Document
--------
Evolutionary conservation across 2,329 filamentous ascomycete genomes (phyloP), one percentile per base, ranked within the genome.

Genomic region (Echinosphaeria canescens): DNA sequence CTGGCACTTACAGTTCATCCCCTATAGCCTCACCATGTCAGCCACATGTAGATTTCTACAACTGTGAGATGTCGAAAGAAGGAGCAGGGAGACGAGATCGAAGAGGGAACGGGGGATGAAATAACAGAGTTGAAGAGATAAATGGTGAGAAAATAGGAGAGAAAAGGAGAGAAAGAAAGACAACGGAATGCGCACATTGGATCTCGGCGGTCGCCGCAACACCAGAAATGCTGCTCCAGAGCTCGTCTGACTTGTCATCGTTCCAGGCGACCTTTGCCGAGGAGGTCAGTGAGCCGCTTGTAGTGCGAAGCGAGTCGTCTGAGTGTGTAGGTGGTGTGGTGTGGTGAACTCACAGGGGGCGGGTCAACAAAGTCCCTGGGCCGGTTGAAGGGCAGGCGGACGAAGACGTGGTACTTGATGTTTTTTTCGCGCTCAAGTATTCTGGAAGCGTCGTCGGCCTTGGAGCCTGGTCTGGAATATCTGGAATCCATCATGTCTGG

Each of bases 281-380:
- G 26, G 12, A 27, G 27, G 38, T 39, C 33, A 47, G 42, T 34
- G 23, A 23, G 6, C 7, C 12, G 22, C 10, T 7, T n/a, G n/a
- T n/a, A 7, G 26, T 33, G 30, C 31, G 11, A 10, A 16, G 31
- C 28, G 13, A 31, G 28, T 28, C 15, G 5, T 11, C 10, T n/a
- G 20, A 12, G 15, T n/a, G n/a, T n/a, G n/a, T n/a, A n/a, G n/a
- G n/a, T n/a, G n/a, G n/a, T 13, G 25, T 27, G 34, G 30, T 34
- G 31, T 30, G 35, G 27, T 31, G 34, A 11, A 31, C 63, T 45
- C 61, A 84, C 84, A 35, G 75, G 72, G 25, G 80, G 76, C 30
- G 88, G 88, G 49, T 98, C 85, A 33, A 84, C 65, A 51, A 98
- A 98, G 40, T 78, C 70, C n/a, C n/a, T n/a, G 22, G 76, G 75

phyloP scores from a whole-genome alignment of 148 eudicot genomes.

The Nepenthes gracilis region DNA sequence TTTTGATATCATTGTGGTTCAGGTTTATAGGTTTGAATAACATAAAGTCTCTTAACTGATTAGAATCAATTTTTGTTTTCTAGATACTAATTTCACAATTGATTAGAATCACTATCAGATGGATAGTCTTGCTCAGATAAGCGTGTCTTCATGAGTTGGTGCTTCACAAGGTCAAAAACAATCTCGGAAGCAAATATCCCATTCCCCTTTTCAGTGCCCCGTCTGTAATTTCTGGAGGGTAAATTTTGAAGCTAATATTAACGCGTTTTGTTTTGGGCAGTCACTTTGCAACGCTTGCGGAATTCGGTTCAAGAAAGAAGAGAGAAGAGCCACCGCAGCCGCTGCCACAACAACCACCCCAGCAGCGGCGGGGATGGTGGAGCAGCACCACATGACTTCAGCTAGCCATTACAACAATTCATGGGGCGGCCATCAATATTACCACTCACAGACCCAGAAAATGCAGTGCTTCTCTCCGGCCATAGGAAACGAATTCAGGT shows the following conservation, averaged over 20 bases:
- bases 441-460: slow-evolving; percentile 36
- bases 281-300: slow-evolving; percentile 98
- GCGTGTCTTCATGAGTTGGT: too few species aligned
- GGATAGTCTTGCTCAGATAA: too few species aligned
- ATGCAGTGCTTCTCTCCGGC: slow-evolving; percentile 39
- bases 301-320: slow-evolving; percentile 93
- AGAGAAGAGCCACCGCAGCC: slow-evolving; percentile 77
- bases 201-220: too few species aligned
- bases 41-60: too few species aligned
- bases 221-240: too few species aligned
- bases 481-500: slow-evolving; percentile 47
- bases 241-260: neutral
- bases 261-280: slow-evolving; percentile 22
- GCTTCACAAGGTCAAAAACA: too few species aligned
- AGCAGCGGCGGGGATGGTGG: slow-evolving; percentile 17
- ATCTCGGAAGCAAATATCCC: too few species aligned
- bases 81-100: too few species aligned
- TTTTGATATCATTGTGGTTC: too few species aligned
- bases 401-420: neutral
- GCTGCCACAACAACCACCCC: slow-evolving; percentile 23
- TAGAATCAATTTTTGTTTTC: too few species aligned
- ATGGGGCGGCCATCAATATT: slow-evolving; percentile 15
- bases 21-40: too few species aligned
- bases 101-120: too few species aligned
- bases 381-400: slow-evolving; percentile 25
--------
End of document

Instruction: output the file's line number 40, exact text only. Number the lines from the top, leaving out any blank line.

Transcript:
- bases 381-400: slow-evolving; percentile 25